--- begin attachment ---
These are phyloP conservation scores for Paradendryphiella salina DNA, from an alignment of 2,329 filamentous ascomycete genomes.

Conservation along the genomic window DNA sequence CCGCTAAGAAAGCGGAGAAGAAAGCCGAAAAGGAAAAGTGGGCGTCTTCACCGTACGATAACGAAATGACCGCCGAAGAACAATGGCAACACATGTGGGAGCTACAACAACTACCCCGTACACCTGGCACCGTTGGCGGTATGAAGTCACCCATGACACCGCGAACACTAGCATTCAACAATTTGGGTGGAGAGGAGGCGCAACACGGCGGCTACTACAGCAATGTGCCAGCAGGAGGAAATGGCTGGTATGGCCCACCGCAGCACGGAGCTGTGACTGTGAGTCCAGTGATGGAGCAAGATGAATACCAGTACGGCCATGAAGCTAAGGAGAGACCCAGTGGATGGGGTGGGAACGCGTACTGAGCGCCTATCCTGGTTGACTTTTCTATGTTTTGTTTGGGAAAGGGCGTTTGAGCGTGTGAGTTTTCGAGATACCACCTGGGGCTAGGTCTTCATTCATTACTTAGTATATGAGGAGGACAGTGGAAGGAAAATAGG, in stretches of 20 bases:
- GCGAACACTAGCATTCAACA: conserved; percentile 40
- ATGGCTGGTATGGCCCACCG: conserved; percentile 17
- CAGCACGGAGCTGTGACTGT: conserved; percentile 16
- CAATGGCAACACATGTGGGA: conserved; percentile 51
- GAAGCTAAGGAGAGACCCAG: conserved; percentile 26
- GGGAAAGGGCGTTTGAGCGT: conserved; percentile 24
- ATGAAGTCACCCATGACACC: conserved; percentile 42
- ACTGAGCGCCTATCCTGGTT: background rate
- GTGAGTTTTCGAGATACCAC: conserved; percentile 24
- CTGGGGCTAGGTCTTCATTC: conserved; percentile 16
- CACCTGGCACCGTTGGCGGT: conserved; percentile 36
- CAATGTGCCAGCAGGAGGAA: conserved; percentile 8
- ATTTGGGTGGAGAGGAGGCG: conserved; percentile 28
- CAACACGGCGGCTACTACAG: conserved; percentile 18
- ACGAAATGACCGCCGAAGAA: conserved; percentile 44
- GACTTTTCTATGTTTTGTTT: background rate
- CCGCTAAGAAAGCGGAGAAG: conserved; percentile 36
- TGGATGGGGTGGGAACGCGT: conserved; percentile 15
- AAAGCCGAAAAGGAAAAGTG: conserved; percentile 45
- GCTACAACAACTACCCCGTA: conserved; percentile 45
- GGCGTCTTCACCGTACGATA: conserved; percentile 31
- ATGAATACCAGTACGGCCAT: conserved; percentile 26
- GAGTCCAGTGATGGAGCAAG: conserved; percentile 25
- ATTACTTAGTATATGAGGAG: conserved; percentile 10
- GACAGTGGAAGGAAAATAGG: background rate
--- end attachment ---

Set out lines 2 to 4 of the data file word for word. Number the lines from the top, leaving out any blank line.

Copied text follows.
Conservation along the genomic window DNA sequence CCGCTAAGAAAGCGGAGAAGAAAGCCGAAAAGGAAAAGTGGGCGTCTTCACCGTACGATAACGAAATGACCGCCGAAGAACAATGGCAACACATGTGGGAGCTACAACAACTACCCCGTACACCTGGCACCGTTGGCGGTATGAAGTCACCCATGACACCGCGAACACTAGCATTCAACAATTTGGGTGGAGAGGAGGCGCAACACGGCGGCTACTACAGCAATGTGCCAGCAGGAGGAAATGGCTGGTATGGCCCACCGCAGCACGGAGCTGTGACTGTGAGTCCAGTGATGGAGCAAGATGAATACCAGTACGGCCATGAAGCTAAGGAGAGACCCAGTGGATGGGGTGGGAACGCGTACTGAGCGCCTATCCTGGTTGACTTTTCTATGTTTTGTTTGGGAAAGGGCGTTTGAGCGTGTGAGTTTTCGAGATACCACCTGGGGCTAGGTCTTCATTCATTACTTAGTATATGAGGAGGACAGTGGAAGGAAAATAGG, in stretches of 20 bases:
- GCGAACACTAGCATTCAACA: conserved; percentile 40
- ATGGCTGGTATGGCCCACCG: conserved; percentile 17